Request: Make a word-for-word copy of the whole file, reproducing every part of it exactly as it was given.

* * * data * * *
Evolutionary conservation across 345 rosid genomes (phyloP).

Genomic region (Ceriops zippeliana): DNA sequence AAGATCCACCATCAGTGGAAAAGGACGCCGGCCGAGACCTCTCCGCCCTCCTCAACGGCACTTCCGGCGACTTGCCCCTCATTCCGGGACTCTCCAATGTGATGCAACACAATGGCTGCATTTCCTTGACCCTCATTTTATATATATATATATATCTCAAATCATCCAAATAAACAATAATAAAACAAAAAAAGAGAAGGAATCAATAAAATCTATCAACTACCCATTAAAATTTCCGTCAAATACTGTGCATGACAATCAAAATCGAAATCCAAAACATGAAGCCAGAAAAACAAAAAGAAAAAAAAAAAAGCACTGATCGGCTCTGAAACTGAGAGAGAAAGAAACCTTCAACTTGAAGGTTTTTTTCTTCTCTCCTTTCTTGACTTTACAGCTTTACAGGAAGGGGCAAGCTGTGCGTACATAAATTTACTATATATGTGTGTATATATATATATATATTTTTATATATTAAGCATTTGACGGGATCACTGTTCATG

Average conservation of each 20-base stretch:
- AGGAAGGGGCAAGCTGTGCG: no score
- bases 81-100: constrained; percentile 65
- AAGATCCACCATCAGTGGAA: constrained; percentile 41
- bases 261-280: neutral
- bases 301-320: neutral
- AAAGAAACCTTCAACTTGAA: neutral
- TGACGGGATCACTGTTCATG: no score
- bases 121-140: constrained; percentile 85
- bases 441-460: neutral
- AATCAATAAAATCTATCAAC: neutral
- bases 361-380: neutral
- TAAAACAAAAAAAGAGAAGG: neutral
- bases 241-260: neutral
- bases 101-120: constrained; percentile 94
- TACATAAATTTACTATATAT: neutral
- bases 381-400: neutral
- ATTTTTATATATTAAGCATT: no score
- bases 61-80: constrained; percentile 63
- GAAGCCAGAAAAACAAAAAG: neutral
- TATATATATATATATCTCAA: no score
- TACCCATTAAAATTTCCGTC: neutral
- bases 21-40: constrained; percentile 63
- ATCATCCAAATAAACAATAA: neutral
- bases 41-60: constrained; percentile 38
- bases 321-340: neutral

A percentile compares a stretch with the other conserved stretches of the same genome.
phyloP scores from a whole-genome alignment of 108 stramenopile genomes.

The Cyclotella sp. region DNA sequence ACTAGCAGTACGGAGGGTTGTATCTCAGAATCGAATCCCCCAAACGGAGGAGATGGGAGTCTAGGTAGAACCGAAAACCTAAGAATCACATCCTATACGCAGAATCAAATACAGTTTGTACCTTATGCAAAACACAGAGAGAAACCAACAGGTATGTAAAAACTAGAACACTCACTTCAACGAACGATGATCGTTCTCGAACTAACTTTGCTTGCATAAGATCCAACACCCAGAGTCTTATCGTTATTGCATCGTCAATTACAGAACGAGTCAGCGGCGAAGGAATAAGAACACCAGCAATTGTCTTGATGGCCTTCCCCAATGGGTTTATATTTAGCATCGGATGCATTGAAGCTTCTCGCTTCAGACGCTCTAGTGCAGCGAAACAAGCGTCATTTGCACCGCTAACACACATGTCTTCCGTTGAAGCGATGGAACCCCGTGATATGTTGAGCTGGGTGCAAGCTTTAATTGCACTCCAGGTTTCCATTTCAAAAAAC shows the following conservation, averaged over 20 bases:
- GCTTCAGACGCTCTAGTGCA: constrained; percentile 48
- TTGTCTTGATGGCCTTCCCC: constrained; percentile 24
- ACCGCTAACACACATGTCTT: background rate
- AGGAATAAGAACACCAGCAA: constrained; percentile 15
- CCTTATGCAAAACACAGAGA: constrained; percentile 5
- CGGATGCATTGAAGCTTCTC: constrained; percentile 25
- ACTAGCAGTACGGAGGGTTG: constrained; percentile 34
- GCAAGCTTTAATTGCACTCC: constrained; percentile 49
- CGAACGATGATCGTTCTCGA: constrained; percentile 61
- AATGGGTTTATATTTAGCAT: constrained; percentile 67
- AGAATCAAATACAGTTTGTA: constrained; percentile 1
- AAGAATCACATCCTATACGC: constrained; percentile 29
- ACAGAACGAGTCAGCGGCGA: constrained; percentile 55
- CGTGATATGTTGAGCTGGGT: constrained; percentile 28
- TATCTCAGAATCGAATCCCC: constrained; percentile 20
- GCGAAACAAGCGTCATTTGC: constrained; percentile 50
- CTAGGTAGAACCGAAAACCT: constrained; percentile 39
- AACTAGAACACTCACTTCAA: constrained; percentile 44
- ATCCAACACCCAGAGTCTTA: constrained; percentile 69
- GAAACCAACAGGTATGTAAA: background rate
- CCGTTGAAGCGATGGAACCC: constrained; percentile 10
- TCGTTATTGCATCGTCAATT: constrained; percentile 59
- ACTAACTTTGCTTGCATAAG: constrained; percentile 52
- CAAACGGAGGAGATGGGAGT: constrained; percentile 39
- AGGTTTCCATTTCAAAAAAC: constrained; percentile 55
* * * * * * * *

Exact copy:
Evolutionary conservation across 345 rosid genomes (phyloP).

Genomic region (Ceriops zippeliana): DNA sequence AAGATCCACCATCAGTGGAAAAGGACGCCGGCCGAGACCTCTCCGCCCTCCTCAACGGCACTTCCGGCGACTTGCCCCTCATTCCGGGACTCTCCAATGTGATGCAACACAATGGCTGCATTTCCTTGACCCTCATTTTATATATATATATATATCTCAAATCATCCAAATAAACAATAATAAAACAAAAAAAGAGAAGGAATCAATAAAATCTATCAACTACCCATTAAAATTTCCGTCAAATACTGTGCATGACAATCAAAATCGAAATCCAAAACATGAAGCCAGAAAAACAAAAAGAAAAAAAAAAAAGCACTGATCGGCTCTGAAACTGAGAGAGAAAGAAACCTTCAACTTGAAGGTTTTTTTCTTCTCTCCTTTCTTGACTTTACAGCTTTACAGGAAGGGGCAAGCTGTGCGTACATAAATTTACTATATATGTGTGTATATATATATATATATTTTTATATATTAAGCATTTGACGGGATCACTGTTCATG

Average conservation of each 20-base stretch:
- AGGAAGGGGCAAGCTGTGCG: no score
- bases 81-100: constrained; percentile 65
- AAGATCCACCATCAGTGGAA: constrained; percentile 41
- bases 261-280: neutral
- bases 301-320: neutral
- AAAGAAACCTTCAACTTGAA: neutral
- TGACGGGATCACTGTTCATG: no score
- bases 121-140: constrained; percentile 85
- bases 441-460: neutral
- AATCAATAAAATCTATCAAC: neutral
- bases 361-380: neutral
- TAAAACAAAAAAAGAGAAGG: neutral
- bases 241-260: neutral
- bases 101-120: constrained; percentile 94
- TACATAAATTTACTATATAT: neutral
- bases 381-400: neutral
- ATTTTTATATATTAAGCATT: no score
- bases 61-80: constrained; percentile 63
- GAAGCCAGAAAAACAAAAAG: neutral
- TATATATATATATATCTCAA: no score
- TACCCATTAAAATTTCCGTC: neutral
- bases 21-40: constrained; percentile 63
- ATCATCCAAATAAACAATAA: neutral
- bases 41-60: constrained; percentile 38
- bases 321-340: neutral

A percentile compares a stretch with the other conserved stretches of the same genome.
phyloP scores from a whole-genome alignment of 108 stramenopile genomes.

The Cyclotella sp. region DNA sequence ACTAGCAGTACGGAGGGTTGTATCTCAGAATCGAATCCCCCAAACGGAGGAGATGGGAGTCTAGGTAGAACCGAAAACCTAAGAATCACATCCTATACGCAGAATCAAATACAGTTTGTACCTTATGCAAAACACAGAGAGAAACCAACAGGTATGTAAAAACTAGAACACTCACTTCAACGAACGATGATCGTTCTCGAACTAACTTTGCTTGCATAAGATCCAACACCCAGAGTCTTATCGTTATTGCATCGTCAATTACAGAACGAGTCAGCGGCGAAGGAATAAGAACACCAGCAATTGTCTTGATGGCCTTCCCCAATGGGTTTATATTTAGCATCGGATGCATTGAAGCTTCTCGCTTCAGACGCTCTAGTGCAGCGAAACAAGCGTCATTTGCACCGCTAACACACATGTCTTCCGTTGAAGCGATGGAACCCCGTGATATGTTGAGCTGGGTGCAAGCTTTAATTGCACTCCAGGTTTCCATTTCAAAAAAC shows the following conservation, averaged over 20 bases:
- GCTTCAGACGCTCTAGTGCA: constrained; percentile 48
- TTGTCTTGATGGCCTTCCCC: constrained; percentile 24
- ACCGCTAACACACATGTCTT: background rate
- AGGAATAAGAACACCAGCAA: constrained; percentile 15
- CCTTATGCAAAACACAGAGA: constrained; percentile 5
- CGGATGCATTGAAGCTTCTC: constrained; percentile 25
- ACTAGCAGTACGGAGGGTTG: constrained; percentile 34
- GCAAGCTTTAATTGCACTCC: constrained; percentile 49
- CGAACGATGATCGTTCTCGA: constrained; percentile 61
- AATGGGTTTATATTTAGCAT: constrained; percentile 67
- AGAATCAAATACAGTTTGTA: constrained; percentile 1
- AAGAATCACATCCTATACGC: constrained; percentile 29
- ACAGAACGAGTCAGCGGCGA: constrained; percentile 55
- CGTGATATGTTGAGCTGGGT: constrained; percentile 28
- TATCTCAGAATCGAATCCCC: constrained; percentile 20
- GCGAAACAAGCGTCATTTGC: constrained; percentile 50
- CTAGGTAGAACCGAAAACCT: constrained; percentile 39
- AACTAGAACACTCACTTCAA: constrained; percentile 44
- ATCCAACACCCAGAGTCTTA: constrained; percentile 69
- GAAACCAACAGGTATGTAAA: background rate
- CCGTTGAAGCGATGGAACCC: constrained; percentile 10
- TCGTTATTGCATCGTCAATT: constrained; percentile 59
- ACTAACTTTGCTTGCATAAG: constrained; percentile 52
- CAAACGGAGGAGATGGGAGT: constrained; percentile 39
- AGGTTTCCATTTCAAAAAAC: constrained; percentile 55